“Thousands of families have been staying in different evacuation centers since the fighting erupted before the start of Ramadan on May 23. Many people have died not because they were caught in the crossfire but because of the poor condition at evacuation centers, Sharjah resident and former MarCom (Maranao Community) president Roy Tamano said (Ibid.). “Many cadavers are not yet collected,” he said. “Only after the war has concluded and a thorough clearing operation is conducted can we ascertain the number of casualties,” he explained. Evacuees worried that they will have nothing left of their properties when they go back home (Ibid.)

Yet two months on, and the fighting is still going on in Marawi. Meanwhile, the declaration of martial law, which was effective for a maximum 60 days as prescribed in the Constitution, was to end on July 22. To the rescue, the Philippine Congress met for a marathon joint session of the Senate and House of Representatives to vote on President Duterte’s letter request for the extension of martial law for another 152 days, to expire on Dec. 31 (CNN Philippines live coverage, 07.22.2017).

The Senate House voted 16 Yes and 4 No to the motion of Sen. Gregorio Honasan to allow Duterte’s request for a 152-day extension of martial law. Sen. Franklin Drilon tried to submit an amended motion to limit the extension only for another 60 days, as also proposed by a few other legislators, and as it would be more in keeping with the original 60 days of initial declaration. His motion was denied, and Honasan’s motion was approved.

The House of Representatives voted 245 Yes and 14 No to the motion of Rep. Rodolfo Fariñas, which was identical to the Honasan motion. Rep. Edcel Lagman tried to object to Fariñas’s motion on the argument that there was no factual basis for martial law ab initio. All objections were put aside as a combined total vote of 261 Yes and 18 No from both Houses gave Duterte an overwhelming mandate to effectively proceed with the siege of Marawi, armed with legitimate martial law for the whole Mindanao, until Dec. 31.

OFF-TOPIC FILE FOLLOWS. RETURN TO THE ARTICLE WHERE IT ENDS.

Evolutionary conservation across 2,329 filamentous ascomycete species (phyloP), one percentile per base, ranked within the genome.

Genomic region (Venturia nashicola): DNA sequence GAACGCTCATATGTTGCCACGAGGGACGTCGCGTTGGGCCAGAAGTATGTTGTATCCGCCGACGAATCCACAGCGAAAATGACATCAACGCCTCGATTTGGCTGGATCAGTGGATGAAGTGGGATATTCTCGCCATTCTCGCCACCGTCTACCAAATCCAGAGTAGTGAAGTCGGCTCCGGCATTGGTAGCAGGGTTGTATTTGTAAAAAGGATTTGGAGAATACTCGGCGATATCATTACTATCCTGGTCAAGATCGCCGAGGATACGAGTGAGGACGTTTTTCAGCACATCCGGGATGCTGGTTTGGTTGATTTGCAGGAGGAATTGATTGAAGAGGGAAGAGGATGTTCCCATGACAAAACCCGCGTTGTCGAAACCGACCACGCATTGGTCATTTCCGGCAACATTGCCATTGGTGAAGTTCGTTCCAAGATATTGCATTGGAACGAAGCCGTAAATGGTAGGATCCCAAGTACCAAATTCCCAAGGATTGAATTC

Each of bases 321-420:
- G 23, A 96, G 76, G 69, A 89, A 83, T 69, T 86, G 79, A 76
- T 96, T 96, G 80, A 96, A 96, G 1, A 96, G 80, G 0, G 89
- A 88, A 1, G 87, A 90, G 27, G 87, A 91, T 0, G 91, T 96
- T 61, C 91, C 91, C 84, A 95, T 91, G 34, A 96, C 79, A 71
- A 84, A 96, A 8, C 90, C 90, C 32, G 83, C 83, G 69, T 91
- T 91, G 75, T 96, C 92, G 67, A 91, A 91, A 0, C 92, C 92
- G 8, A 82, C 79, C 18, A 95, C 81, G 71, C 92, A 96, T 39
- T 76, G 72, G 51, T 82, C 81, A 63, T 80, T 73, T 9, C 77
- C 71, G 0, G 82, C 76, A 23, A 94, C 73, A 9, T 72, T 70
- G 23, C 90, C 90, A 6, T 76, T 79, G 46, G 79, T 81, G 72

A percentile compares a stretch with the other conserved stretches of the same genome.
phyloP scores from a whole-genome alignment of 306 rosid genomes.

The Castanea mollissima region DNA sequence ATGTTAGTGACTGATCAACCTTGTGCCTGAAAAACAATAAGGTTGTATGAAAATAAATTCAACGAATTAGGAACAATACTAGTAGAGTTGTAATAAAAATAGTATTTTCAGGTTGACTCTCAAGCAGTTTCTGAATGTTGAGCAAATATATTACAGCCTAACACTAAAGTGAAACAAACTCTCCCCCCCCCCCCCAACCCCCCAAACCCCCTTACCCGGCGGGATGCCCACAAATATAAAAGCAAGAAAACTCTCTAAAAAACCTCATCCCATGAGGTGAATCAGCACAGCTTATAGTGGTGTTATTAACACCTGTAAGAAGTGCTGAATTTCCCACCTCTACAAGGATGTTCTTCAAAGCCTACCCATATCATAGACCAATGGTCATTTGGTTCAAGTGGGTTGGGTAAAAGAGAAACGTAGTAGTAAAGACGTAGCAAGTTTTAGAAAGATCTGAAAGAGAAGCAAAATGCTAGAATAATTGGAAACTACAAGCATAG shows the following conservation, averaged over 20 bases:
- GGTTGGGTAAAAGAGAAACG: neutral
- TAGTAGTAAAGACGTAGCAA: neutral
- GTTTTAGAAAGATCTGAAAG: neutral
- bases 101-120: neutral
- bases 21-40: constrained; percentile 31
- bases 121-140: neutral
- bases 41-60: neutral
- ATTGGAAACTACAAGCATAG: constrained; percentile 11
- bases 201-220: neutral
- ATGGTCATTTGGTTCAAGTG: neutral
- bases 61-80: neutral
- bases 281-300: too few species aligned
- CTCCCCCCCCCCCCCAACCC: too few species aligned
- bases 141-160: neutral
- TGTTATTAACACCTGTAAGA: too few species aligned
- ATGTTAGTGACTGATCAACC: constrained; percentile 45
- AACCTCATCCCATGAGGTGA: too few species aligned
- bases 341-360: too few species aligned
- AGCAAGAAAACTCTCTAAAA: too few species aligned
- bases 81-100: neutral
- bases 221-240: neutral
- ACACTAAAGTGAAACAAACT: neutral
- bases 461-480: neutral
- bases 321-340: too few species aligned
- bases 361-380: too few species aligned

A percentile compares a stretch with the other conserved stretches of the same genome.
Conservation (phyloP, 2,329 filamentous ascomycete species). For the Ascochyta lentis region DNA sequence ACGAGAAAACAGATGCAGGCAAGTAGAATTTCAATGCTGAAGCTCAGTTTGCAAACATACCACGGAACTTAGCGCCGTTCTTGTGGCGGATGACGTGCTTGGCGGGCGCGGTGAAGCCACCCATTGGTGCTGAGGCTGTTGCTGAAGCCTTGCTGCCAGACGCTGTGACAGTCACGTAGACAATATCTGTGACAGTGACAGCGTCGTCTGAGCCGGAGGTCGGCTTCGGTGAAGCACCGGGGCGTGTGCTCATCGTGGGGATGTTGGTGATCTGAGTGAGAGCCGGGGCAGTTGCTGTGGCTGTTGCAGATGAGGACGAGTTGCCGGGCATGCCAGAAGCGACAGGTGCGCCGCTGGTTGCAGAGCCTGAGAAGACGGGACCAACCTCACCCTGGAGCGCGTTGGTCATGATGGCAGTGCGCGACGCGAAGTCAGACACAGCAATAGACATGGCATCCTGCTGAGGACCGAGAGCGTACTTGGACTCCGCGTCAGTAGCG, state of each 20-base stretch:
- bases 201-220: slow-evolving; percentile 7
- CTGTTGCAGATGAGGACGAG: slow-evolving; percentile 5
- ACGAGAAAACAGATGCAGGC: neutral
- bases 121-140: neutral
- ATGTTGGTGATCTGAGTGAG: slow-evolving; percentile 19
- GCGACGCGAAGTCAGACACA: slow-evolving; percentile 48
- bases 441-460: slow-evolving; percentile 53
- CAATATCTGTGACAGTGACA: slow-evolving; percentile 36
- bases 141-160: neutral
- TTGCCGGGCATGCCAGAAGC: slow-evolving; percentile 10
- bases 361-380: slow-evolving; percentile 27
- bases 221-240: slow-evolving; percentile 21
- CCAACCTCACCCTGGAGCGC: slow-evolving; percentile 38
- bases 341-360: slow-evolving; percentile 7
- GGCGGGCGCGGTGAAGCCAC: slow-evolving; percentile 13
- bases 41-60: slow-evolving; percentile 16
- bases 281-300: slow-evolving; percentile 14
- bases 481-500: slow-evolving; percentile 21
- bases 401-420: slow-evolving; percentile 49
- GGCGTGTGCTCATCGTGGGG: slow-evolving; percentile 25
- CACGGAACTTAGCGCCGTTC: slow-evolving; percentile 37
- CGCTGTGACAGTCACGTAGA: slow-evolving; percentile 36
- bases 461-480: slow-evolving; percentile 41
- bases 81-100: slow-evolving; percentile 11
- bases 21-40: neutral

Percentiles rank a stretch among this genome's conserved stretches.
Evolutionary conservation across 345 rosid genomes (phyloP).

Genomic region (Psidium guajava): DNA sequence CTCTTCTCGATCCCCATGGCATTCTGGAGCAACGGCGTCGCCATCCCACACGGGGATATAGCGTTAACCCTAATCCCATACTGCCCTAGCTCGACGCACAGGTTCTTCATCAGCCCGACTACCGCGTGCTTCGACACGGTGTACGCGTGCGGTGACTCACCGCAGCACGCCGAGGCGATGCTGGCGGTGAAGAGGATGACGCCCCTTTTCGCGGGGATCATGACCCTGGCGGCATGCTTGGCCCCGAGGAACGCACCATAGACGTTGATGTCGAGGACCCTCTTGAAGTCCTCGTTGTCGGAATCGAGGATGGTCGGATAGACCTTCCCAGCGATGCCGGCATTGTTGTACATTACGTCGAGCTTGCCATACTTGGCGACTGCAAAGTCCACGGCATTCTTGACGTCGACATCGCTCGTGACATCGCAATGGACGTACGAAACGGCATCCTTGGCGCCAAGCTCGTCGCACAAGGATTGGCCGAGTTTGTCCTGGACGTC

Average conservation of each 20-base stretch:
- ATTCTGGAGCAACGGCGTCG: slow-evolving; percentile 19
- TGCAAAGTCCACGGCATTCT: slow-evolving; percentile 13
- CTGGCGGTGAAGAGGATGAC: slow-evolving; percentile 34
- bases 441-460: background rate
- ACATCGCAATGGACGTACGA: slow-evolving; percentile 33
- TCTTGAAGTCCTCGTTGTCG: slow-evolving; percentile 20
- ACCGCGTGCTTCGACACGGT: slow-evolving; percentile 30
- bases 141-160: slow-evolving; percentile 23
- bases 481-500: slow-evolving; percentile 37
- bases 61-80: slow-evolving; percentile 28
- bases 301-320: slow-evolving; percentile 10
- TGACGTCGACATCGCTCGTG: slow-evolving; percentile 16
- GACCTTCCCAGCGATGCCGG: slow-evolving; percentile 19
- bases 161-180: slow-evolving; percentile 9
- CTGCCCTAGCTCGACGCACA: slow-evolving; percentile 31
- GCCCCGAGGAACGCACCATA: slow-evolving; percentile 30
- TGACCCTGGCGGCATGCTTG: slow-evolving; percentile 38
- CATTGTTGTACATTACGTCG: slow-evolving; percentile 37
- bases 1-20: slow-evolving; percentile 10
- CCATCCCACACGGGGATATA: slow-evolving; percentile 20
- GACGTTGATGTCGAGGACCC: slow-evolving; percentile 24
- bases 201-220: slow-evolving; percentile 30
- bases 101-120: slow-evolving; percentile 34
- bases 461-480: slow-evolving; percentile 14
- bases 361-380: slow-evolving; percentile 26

“Please ask us how we feel. Please ask us how do we stand up and rise,” Samira Gutoc-Tomawis, Meranon civil rights leader pleaded in tears to the joint Congress at Saturday’s hearing on Duterte’s request. Tindeg Ranao, a group formed by Marawi City evacuees as “a response to the need to unite evacuees that call for justice to victims of human rights violations, calls for a stop to military air strikes that resulted in the destruction of their communities, and calls to lift martial law declaration that has resulted in military abuses (http://rmp-nmr.org).” Tindeg Ranao wants martial law lifted, to allow the 260,000 displaced Marawi residents to return to their homes (Philippine Daily Inquirer, 07.22.2017).

But the cymbals clashed a metallic death clang for Marawi as the final decision was made at the joint-Houses voting to extend President Duterte’s martial law powers over Mindanao. The air strikes and strafing will continue and collateral damage to people and property will continue. Search and destroy assaults by the military will capture Maute and supporters-accomplices, or more likely, kill rebels and innocents alike, in the facelessness of the foe in the very first extensive and long-playing open urban war of brother against brother in recent Philippine rebellion history.

Mozart’s “Requiem” is played for Marawi.

Amelia H. C. Ylagan is a Doctor of Business Administration from the University of the Philippines.

ahcylagan@yahoo.com